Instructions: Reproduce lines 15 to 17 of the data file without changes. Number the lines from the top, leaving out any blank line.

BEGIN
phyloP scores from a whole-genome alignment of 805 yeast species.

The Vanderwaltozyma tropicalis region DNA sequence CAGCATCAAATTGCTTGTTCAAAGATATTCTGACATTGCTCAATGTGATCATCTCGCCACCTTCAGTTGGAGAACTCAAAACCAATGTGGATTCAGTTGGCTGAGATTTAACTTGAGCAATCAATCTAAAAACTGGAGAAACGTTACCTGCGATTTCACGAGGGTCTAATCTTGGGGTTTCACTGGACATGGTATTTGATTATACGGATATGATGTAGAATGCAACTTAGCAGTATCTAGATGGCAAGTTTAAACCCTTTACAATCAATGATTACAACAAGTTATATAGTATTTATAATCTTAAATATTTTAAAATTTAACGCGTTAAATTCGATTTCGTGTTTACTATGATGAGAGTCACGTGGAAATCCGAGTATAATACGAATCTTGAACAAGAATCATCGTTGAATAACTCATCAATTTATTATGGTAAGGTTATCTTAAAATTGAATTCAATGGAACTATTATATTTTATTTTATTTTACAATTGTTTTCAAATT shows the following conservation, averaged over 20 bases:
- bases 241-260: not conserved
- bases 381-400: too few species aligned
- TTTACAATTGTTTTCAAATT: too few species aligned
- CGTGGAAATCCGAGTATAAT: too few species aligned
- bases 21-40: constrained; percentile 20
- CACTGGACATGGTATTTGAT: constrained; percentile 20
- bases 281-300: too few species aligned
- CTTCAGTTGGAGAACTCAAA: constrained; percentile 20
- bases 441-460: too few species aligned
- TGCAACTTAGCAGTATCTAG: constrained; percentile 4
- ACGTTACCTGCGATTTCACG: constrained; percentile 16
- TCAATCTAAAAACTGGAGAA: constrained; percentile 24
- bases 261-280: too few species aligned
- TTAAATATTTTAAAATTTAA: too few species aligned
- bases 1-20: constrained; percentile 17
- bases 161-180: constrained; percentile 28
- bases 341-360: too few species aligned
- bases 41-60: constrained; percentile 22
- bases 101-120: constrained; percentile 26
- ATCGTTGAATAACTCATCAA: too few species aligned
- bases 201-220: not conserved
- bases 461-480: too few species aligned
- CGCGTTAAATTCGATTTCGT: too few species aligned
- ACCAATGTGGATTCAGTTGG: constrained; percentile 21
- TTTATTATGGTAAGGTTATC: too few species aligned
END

- bases 261-280: too few species aligned
- TTAAATATTTTAAAATTTAA: too few species aligned
- bases 1-20: constrained; percentile 17